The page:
Table of Contents
What is the purpose of fire-control units in firearms? These systems typically interface with sensors that give the user information on the direction and range of a target. This information about Sig fire control unit can then be used to calculate an effective solution. In addition, optical sights can also give the user information to calculate range, which is useful when aiming a weapon at a target. However, the disadvantage of this technology is that the user gets less warning when tracking.
The disconnector is an integral part of most fire control unit (FCU) powered firearms. It prevents full-auto firing by preventing the sear from releasing the hammer until the slide is fully forward. Designed by John Browning, the disconnector prevents full-auto firing by preventing the sear from releasing the hammer until the slide is fully forward. There are two types of disconnectors: rotary and sear disconnectors. The disconnectors of both types are designed differently.
A shaped cam block is inserted into the sear housing pin in the disconnector system. The shaped cam block engages a corresponding cam cut on the rear lower trigger bar, providing a positive shelf for the trigger bar and increasing its resistance to displacement. This sear pin is compatible with a disconnector and a curved sear bar. In addition, the angled head of the sear pin helps the disconnector override resistance.
The advancement of computer technology has made it possible for a person to fire multiple rounds without reloading the weapon. Computers, often called fire control units, calculate the time delay between each shot and target. In the past, a person had to guess the gun’s range and target position from the target’s distance. These new systems can automatically adjust for any changes in the target range. Computer guns can also calculate elevation and target bearing. The AN/UYK – 7 is the main component of the computerized fire control unit. It can be used to track a target via its PPI and initiate tactical and non-tactical operating modes.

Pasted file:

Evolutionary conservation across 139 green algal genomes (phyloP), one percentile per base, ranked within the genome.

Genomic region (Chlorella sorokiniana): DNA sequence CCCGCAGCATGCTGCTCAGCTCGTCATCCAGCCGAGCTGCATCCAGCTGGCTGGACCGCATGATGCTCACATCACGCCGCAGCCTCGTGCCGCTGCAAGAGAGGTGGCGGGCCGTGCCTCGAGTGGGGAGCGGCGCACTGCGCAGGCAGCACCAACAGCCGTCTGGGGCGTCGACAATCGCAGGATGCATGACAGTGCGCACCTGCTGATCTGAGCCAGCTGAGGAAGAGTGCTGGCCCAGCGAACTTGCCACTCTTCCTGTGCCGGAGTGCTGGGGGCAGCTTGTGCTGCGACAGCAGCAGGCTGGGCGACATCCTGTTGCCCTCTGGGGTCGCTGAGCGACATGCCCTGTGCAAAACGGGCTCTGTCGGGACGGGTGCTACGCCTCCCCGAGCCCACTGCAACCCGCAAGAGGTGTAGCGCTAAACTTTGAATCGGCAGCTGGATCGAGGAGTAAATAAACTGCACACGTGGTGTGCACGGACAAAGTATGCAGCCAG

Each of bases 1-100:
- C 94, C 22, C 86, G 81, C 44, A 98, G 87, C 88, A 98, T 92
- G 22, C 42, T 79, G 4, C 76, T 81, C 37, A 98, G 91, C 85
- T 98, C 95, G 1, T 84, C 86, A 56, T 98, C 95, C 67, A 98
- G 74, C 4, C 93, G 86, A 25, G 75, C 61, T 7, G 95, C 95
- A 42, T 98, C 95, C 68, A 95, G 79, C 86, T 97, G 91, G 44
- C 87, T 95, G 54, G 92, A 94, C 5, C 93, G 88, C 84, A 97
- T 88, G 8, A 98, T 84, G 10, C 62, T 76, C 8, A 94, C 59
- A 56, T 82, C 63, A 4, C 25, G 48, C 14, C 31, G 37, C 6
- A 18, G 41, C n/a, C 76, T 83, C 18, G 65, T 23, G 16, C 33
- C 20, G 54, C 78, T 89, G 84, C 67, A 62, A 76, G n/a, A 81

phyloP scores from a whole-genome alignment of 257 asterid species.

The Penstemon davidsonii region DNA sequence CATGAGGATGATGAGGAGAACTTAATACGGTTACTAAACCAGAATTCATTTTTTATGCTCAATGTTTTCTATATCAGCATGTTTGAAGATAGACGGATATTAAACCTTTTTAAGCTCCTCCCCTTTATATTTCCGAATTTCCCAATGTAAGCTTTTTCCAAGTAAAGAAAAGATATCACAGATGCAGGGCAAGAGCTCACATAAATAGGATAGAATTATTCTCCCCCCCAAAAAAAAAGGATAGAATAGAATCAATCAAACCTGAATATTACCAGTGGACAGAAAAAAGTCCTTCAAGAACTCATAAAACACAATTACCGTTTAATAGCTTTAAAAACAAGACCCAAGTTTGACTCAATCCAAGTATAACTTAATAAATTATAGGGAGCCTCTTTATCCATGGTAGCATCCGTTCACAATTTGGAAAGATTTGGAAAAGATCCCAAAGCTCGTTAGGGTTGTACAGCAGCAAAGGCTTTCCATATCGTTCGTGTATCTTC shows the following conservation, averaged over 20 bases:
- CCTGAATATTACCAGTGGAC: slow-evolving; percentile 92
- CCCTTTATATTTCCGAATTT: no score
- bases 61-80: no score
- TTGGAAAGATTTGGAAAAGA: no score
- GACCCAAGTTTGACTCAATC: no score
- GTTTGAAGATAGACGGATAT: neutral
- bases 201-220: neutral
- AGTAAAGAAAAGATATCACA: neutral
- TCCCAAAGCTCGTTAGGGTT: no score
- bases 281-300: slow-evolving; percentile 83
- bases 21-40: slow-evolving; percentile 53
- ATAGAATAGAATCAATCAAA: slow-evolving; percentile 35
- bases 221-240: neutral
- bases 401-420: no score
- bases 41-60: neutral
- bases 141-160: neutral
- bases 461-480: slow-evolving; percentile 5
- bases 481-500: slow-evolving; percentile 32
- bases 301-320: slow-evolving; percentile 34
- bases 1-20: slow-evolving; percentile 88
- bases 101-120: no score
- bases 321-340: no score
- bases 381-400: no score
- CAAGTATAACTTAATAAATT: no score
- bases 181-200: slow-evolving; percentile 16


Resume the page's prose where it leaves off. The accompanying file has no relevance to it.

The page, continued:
Gun order computer
A fire control unit powered firearm’s gun order computer computes ballistic corrections based on target motion and sight angle. This computer also computes fuze and train orders. It is connected to other units and transmits the corrector train and elevation orders to the gun mount. These components allow the shooter to make accurate and repeatable shots. The computer calculates these factors and then transmits them to the gun mount for use in firing the firearm.
The computer is the major unit in a linear-rate system and can be considered the counterpart of the surface range keeper in the main battery system. It performs the calculations required for fire control and receives the same inputs as the range keeper. For example, it receives the target elevation and rate of climb from the director, and it computes the elevation and gun train orders and transmits them to the firing unit.
Linear-rate antiaircraft fire control system
The linear-rate antiaircraft fire control system is complex equipment that controls dual-purpose guns. Like the main-battery system, it has several components that interact and function under various conditions. Its basic function is to determine the target’s elevation and rate of climb and adjust the system accordingly. The next sheets describe the various components of this system. A director and computer control the systems.
The two types of linear-rate antiaircraft fire control systems are the relative-rate system and the linear-rate system. The first type controls a machine gun and is used against low-flying short-range targets. Relative-rate systems differ from linear-rate systems in that they determine the target’s motion by measuring its angular velocity. This system is also used on battleships and cruisers. It is designed to work with 5-inch and six-inch guns.